model that had never been tried before in Japan. Second, the Japanese
nonprofit sector was, and still remains, small and under-developed. In
2002 the NPO Law was just four years old and there were only 20,000
incorporated nonprofits. Moreover, less than 20% of NPOs had paid
staff, with the average being 1.5 Full Time Equivalents (FTE). One
major reason for this state of affairs is lack of funding in the
sector. Annual giving per household in Japan is just $35 dollars as
compared to $1300 for the US.

Perhaps the most significant challenge, though, was our proposed core
activity — that of food banking — which relies on deep cooperation
with the food industry. While government and for-profit sectors up to
that point were used to working closely together, the same could not
be said with regards to the nonprofit sector. The for-profit players
traditionally held a deep distrust of the nonprofit sector, because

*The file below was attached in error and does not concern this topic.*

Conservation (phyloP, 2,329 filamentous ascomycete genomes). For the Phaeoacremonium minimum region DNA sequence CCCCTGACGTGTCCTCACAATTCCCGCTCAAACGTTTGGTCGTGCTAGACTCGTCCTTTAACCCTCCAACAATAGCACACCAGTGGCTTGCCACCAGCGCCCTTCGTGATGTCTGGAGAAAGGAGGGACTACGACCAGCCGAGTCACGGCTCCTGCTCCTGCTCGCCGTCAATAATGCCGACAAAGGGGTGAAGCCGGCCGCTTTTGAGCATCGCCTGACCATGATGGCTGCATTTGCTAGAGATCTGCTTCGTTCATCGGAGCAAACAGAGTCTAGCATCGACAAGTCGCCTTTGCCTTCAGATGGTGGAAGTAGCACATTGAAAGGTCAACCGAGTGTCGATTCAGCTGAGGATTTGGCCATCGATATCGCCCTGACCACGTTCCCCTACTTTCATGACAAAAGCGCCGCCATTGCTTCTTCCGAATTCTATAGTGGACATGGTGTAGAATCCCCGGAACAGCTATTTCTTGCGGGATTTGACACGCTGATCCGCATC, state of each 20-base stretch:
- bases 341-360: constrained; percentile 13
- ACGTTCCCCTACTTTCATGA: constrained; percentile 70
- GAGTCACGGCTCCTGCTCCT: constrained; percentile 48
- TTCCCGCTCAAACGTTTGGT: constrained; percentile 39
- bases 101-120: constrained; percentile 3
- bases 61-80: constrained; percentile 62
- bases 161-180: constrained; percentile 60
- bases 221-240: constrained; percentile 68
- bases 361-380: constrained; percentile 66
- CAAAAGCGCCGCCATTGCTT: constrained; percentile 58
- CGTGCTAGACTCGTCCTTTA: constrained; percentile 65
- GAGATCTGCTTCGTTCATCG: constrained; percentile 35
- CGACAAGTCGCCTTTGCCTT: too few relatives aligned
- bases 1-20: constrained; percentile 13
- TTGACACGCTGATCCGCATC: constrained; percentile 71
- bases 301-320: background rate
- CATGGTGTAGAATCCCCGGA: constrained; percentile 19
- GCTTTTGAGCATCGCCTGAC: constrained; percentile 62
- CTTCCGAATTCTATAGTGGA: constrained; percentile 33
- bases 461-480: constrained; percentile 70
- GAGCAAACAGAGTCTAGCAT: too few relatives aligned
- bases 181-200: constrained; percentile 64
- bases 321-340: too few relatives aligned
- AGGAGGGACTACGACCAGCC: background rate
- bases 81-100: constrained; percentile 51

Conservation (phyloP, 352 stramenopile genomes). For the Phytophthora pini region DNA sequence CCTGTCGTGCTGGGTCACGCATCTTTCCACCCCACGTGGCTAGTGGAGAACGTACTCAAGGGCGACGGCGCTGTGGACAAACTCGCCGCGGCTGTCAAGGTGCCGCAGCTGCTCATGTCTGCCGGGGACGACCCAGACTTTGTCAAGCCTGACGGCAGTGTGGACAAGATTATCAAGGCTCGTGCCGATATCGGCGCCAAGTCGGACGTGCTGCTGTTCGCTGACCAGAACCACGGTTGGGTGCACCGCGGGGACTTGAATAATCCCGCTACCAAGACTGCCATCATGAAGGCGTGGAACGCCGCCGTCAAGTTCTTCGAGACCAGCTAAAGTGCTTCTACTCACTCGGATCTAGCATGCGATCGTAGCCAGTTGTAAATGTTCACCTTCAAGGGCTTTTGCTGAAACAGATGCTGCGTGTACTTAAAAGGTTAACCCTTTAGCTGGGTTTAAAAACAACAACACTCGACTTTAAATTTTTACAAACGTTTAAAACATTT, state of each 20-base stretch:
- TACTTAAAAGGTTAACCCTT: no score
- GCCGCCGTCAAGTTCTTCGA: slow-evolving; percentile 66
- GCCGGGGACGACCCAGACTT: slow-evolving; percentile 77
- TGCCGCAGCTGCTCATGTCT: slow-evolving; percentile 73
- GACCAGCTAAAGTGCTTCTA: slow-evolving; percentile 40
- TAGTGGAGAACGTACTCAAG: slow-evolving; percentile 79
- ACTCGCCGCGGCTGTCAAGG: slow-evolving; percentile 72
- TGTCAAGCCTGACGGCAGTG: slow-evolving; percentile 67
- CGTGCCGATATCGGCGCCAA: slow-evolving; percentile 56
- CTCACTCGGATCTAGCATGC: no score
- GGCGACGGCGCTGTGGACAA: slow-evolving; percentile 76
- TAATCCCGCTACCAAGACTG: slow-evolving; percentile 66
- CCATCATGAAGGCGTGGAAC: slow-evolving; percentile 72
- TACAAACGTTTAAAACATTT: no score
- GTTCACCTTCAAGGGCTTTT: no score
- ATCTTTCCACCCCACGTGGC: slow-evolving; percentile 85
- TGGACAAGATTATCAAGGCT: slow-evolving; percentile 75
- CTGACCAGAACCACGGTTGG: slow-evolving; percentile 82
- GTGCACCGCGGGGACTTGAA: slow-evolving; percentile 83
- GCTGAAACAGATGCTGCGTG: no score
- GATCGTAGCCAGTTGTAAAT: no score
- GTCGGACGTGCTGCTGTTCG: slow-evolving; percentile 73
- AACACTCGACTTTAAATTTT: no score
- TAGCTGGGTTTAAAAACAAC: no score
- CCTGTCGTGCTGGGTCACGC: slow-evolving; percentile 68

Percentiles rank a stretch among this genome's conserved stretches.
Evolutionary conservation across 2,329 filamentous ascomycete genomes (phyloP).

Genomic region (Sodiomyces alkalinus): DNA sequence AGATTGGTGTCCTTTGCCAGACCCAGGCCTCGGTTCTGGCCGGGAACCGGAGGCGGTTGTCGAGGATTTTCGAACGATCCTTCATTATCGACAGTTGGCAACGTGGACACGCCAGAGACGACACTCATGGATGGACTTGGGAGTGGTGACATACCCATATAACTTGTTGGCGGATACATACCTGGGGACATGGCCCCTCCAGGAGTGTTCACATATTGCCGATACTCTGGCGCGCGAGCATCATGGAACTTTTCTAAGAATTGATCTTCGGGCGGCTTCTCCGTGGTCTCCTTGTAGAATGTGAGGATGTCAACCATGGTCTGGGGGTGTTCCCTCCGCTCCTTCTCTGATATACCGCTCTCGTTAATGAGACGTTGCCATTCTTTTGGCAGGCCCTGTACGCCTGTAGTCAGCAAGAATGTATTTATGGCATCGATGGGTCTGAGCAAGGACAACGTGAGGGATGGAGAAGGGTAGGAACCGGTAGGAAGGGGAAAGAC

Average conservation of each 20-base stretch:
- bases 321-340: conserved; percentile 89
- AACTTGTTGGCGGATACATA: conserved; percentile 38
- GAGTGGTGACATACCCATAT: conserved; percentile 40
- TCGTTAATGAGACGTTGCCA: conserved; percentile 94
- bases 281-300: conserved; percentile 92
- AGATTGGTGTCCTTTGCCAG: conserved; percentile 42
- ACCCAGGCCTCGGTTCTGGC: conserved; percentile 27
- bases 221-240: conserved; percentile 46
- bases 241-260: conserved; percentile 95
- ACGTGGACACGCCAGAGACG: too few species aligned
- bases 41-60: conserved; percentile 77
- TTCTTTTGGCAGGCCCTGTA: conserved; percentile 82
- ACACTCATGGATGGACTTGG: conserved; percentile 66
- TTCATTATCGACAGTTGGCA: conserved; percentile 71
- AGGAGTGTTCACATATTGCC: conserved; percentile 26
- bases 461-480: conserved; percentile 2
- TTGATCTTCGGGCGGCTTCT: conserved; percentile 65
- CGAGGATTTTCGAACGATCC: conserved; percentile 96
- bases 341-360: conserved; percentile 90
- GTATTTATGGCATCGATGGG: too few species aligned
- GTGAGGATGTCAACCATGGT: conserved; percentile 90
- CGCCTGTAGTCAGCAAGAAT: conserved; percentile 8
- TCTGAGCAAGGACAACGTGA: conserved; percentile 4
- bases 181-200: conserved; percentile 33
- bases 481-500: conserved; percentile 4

they felt that such organizations were primarily made up of amateurs
and do-gooders.

[Continued below…]

———– WILD TOUR KICKOFF 2014 ———————

Ever thought about raising venture capital in the USA rather than
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Valley/San Francisco tour event for new start-ups, growth/mid-sized
companies from Japan ready to pitch their businesses on a unique
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Silicon Valley.

Our “Wild Tour Kickoff 2014”, part of the larger Wildcard Incubation
Program, will be held during October, from the 12th – 19th, and we are
currently accepting participants based in Japan, who are willing to